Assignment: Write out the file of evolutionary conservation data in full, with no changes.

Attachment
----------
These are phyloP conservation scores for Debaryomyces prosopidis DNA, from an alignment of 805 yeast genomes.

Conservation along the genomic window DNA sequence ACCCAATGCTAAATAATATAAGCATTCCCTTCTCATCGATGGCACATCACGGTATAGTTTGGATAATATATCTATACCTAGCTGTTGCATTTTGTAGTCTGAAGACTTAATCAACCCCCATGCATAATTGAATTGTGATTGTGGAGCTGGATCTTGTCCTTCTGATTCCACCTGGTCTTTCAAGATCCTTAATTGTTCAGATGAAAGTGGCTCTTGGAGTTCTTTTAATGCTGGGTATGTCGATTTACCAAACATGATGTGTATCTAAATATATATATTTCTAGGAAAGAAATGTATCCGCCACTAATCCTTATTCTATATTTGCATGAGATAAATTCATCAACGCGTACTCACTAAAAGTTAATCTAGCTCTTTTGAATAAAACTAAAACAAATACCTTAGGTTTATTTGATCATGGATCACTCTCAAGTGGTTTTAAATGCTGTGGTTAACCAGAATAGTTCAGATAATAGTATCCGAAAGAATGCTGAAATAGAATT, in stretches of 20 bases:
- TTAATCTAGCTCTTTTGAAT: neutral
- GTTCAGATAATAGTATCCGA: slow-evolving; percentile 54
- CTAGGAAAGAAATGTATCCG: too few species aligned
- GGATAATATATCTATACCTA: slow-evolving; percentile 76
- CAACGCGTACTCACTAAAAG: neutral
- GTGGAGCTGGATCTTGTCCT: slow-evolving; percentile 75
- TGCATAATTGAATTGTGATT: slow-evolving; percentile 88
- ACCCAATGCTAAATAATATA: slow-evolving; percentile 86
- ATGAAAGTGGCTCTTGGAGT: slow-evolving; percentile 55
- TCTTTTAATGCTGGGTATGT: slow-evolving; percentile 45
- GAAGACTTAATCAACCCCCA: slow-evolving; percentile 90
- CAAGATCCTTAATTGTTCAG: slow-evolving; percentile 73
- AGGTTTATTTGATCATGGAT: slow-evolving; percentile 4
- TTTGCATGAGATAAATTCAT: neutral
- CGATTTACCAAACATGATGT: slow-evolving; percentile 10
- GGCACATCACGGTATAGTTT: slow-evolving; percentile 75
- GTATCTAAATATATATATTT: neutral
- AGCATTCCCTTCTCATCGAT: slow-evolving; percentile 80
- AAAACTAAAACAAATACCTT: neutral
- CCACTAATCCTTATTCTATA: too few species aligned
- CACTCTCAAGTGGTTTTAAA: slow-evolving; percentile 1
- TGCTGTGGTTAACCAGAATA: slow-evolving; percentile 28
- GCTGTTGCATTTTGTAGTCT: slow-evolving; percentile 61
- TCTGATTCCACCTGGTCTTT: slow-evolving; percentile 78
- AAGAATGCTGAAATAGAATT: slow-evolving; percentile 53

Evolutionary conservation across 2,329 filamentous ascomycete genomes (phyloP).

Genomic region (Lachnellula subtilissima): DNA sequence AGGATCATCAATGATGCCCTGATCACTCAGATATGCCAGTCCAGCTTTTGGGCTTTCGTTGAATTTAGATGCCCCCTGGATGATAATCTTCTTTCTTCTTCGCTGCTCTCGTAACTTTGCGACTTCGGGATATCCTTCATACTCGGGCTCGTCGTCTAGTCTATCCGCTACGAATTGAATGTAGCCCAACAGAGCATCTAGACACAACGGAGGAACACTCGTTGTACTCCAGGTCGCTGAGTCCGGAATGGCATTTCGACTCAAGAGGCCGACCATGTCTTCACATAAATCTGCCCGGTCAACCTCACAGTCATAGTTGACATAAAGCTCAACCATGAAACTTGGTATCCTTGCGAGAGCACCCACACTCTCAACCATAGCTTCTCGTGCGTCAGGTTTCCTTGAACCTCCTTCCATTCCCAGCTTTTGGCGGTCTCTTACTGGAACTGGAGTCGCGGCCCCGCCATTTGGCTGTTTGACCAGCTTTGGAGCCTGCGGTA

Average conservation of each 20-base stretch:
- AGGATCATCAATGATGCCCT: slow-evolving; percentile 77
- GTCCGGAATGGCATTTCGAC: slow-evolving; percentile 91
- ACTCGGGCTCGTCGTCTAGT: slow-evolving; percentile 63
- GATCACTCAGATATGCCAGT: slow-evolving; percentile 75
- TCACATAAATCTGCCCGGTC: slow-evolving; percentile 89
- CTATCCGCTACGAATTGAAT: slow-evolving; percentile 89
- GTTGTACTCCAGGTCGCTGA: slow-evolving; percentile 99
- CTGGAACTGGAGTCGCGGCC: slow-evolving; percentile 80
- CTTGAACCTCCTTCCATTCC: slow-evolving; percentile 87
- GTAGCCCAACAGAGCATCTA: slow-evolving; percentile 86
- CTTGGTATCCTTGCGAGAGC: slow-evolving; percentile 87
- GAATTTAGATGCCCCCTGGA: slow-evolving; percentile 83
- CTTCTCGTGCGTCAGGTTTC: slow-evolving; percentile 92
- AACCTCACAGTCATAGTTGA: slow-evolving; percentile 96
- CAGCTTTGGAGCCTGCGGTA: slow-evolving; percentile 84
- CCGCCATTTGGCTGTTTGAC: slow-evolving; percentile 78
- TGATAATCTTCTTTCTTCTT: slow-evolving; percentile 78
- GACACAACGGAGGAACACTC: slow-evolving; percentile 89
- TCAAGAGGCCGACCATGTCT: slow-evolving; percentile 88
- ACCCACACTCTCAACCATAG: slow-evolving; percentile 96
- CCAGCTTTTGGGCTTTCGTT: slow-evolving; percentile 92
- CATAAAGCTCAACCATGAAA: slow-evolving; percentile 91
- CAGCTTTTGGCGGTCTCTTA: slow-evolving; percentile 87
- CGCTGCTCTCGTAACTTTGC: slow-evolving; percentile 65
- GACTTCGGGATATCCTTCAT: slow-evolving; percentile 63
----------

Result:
These are phyloP conservation scores for Debaryomyces prosopidis DNA, from an alignment of 805 yeast genomes.

Conservation along the genomic window DNA sequence ACCCAATGCTAAATAATATAAGCATTCCCTTCTCATCGATGGCACATCACGGTATAGTTTGGATAATATATCTATACCTAGCTGTTGCATTTTGTAGTCTGAAGACTTAATCAACCCCCATGCATAATTGAATTGTGATTGTGGAGCTGGATCTTGTCCTTCTGATTCCACCTGGTCTTTCAAGATCCTTAATTGTTCAGATGAAAGTGGCTCTTGGAGTTCTTTTAATGCTGGGTATGTCGATTTACCAAACATGATGTGTATCTAAATATATATATTTCTAGGAAAGAAATGTATCCGCCACTAATCCTTATTCTATATTTGCATGAGATAAATTCATCAACGCGTACTCACTAAAAGTTAATCTAGCTCTTTTGAATAAAACTAAAACAAATACCTTAGGTTTATTTGATCATGGATCACTCTCAAGTGGTTTTAAATGCTGTGGTTAACCAGAATAGTTCAGATAATAGTATCCGAAAGAATGCTGAAATAGAATT, in stretches of 20 bases:
- TTAATCTAGCTCTTTTGAAT: neutral
- GTTCAGATAATAGTATCCGA: slow-evolving; percentile 54
- CTAGGAAAGAAATGTATCCG: too few species aligned
- GGATAATATATCTATACCTA: slow-evolving; percentile 76
- CAACGCGTACTCACTAAAAG: neutral
- GTGGAGCTGGATCTTGTCCT: slow-evolving; percentile 75
- TGCATAATTGAATTGTGATT: slow-evolving; percentile 88
- ACCCAATGCTAAATAATATA: slow-evolving; percentile 86
- ATGAAAGTGGCTCTTGGAGT: slow-evolving; percentile 55
- TCTTTTAATGCTGGGTATGT: slow-evolving; percentile 45
- GAAGACTTAATCAACCCCCA: slow-evolving; percentile 90
- CAAGATCCTTAATTGTTCAG: slow-evolving; percentile 73
- AGGTTTATTTGATCATGGAT: slow-evolving; percentile 4
- TTTGCATGAGATAAATTCAT: neutral
- CGATTTACCAAACATGATGT: slow-evolving; percentile 10
- GGCACATCACGGTATAGTTT: slow-evolving; percentile 75
- GTATCTAAATATATATATTT: neutral
- AGCATTCCCTTCTCATCGAT: slow-evolving; percentile 80
- AAAACTAAAACAAATACCTT: neutral
- CCACTAATCCTTATTCTATA: too few species aligned
- CACTCTCAAGTGGTTTTAAA: slow-evolving; percentile 1
- TGCTGTGGTTAACCAGAATA: slow-evolving; percentile 28
- GCTGTTGCATTTTGTAGTCT: slow-evolving; percentile 61
- TCTGATTCCACCTGGTCTTT: slow-evolving; percentile 78
- AAGAATGCTGAAATAGAATT: slow-evolving; percentile 53

Evolutionary conservation across 2,329 filamentous ascomycete genomes (phyloP).

Genomic region (Lachnellula subtilissima): DNA sequence AGGATCATCAATGATGCCCTGATCACTCAGATATGCCAGTCCAGCTTTTGGGCTTTCGTTGAATTTAGATGCCCCCTGGATGATAATCTTCTTTCTTCTTCGCTGCTCTCGTAACTTTGCGACTTCGGGATATCCTTCATACTCGGGCTCGTCGTCTAGTCTATCCGCTACGAATTGAATGTAGCCCAACAGAGCATCTAGACACAACGGAGGAACACTCGTTGTACTCCAGGTCGCTGAGTCCGGAATGGCATTTCGACTCAAGAGGCCGACCATGTCTTCACATAAATCTGCCCGGTCAACCTCACAGTCATAGTTGACATAAAGCTCAACCATGAAACTTGGTATCCTTGCGAGAGCACCCACACTCTCAACCATAGCTTCTCGTGCGTCAGGTTTCCTTGAACCTCCTTCCATTCCCAGCTTTTGGCGGTCTCTTACTGGAACTGGAGTCGCGGCCCCGCCATTTGGCTGTTTGACCAGCTTTGGAGCCTGCGGTA

Average conservation of each 20-base stretch:
- AGGATCATCAATGATGCCCT: slow-evolving; percentile 77
- GTCCGGAATGGCATTTCGAC: slow-evolving; percentile 91
- ACTCGGGCTCGTCGTCTAGT: slow-evolving; percentile 63
- GATCACTCAGATATGCCAGT: slow-evolving; percentile 75
- TCACATAAATCTGCCCGGTC: slow-evolving; percentile 89
- CTATCCGCTACGAATTGAAT: slow-evolving; percentile 89
- GTTGTACTCCAGGTCGCTGA: slow-evolving; percentile 99
- CTGGAACTGGAGTCGCGGCC: slow-evolving; percentile 80
- CTTGAACCTCCTTCCATTCC: slow-evolving; percentile 87
- GTAGCCCAACAGAGCATCTA: slow-evolving; percentile 86
- CTTGGTATCCTTGCGAGAGC: slow-evolving; percentile 87
- GAATTTAGATGCCCCCTGGA: slow-evolving; percentile 83
- CTTCTCGTGCGTCAGGTTTC: slow-evolving; percentile 92
- AACCTCACAGTCATAGTTGA: slow-evolving; percentile 96
- CAGCTTTGGAGCCTGCGGTA: slow-evolving; percentile 84
- CCGCCATTTGGCTGTTTGAC: slow-evolving; percentile 78
- TGATAATCTTCTTTCTTCTT: slow-evolving; percentile 78
- GACACAACGGAGGAACACTC: slow-evolving; percentile 89
- TCAAGAGGCCGACCATGTCT: slow-evolving; percentile 88
- ACCCACACTCTCAACCATAG: slow-evolving; percentile 96
- CCAGCTTTTGGGCTTTCGTT: slow-evolving; percentile 92
- CATAAAGCTCAACCATGAAA: slow-evolving; percentile 91
- CAGCTTTTGGCGGTCTCTTA: slow-evolving; percentile 87
- CGCTGCTCTCGTAACTTTGC: slow-evolving; percentile 65
- GACTTCGGGATATCCTTCAT: slow-evolving; percentile 63